For our book report, I decided to read Contagious: Why Things Catch On by Jonah Berger. Before choosing, I had gotten a hold of few titles that sounded interesting and read a few pages of each to see which was most successful at getting my attention. Berger’s writing stuck out to me, which seemed like a good sign considering the topic. Furthermore, one the of the other titles I was considering, Made to Stick, was actually referred to few times in Contagious. I found Berger’s explanations more direct
Contagious ultimately breaks down six principles that drive things to catch on, whether this is selling a product or go having a video viral. This includes social currency, triggers, emotion, public, practical value and stories (STEPPS). The more principles, or STEPPS something utilizes, the greater chance it has at being shared.
People’s desire to share things that make them look good, cool, or in the know. Libraries should continue to follow trends in technology to meet their patrons on similar footing. Offering ebooks and easy to use apps like Hoopla give patrons a taste of 21st century libraries. Collection Bashing & Trashing talks about “paying attention to user interests” and working beyond the collection to serve customers in the best way possible.
When someone sees, hears, smells, or tastes something, does it make them think of something else? For instance, if a trigger is more likely something comes up in day to day life, the more people will remember it frewuently. This is why Mars bars sold more candy during the NASA Pathfinder mission to Mars, and one fo the reasons why Rebecca Black’s Friday probably gets stuck in your head once a week and has 112 million views.
When people care about something, they are more likely to share it. People typically don’t talk about “ok” experiences, but the ones that make them very happy or sad an/or angry. The stronger the emotion, the more likely they are to share, such as excitement and amusement, and anger and anxiety. People also share things that are awe-inspiring or surprising, like the now popular youtube series, Will it Blend.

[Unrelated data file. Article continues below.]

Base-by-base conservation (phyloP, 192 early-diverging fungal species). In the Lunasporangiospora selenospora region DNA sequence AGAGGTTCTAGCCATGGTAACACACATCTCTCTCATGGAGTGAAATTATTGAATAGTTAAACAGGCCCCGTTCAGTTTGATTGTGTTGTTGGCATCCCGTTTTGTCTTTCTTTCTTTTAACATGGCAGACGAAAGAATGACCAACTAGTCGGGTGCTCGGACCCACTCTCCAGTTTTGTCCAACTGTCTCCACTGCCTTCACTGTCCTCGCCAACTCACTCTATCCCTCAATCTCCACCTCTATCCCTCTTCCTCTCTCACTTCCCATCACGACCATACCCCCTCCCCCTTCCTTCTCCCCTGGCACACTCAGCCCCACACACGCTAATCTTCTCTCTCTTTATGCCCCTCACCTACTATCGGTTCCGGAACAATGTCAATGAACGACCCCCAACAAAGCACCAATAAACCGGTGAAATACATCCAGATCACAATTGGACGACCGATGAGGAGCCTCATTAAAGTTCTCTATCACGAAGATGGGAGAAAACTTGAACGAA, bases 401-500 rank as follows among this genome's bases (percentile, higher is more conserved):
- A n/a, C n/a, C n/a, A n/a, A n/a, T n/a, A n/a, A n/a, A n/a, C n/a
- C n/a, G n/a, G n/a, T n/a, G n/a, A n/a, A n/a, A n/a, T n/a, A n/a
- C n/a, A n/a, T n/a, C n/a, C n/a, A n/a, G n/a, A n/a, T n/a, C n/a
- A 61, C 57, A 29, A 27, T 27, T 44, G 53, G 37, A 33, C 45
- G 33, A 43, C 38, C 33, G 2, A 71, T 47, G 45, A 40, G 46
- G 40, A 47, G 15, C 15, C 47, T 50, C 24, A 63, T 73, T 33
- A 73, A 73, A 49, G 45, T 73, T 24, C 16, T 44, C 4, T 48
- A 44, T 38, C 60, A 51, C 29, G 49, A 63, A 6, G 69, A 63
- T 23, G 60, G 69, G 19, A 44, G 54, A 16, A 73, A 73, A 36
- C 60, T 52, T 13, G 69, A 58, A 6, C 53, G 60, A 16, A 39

People are more likely to do what other people are doing. The psychology of imitation, trusting the recommendation of others, from personal friends to reading reviews on yelp. Public opinion is also very important, as in the case of Lesson’s From Seattle’s Failed Bid to Rebrand its Public Library. After a survey about the library’s rebrand, a well-regarded newspaper in Seattle, wrote that SPL was “about to blow a bunch of cash on a lot of cosmetic nonsense..” After this, a lot of attention was drawn to the rebrand which followed a public outcry, despite the fact that the money for these efforts came from an outside grant.
Another part of practical value is highlighting an incredible value. Berger points out that good deals, or sale prices, sell more than compared to the regular price being just as low to start with. For instance, customers are more likely to by a $20 t-shirt if it’s marked down to $12, than if the same shirt was priced at $12 to begin with. Furthermore, people use these reference points in relation to frequency. If a store constantly has an “amazing” 70% off sale, people become desensitized and it no longer is amazing.
Libraries can learn from this by marketing themselves more intelligently. When customers see the same programs and materials without a lot of change, they grow to expect that. Alternatively, if a library makes a large push that all of it events are free, this can potentially cheapen the feel of libraries since people will grow accustomed to it.
Schmidt talks about “unparalleled user experience” to create and connect with users in Services before content. By exceeding patrons expectations, people are more likely to tell their story/interaction with others. San Jose Public Library’s (SJPL) marketing team has been asking staff for their own stories, such as a rewarding moment or even interesting interaction, with the goal of sharing these stories to connect with customers.
Overall, the book was very informative and enjoyable. One of my observations would be that this book explains why certain things catch on, it is not a “how to” make things catch on. While applying more than one of these principles to something increases its chances of being shared, it is not a foolproof method.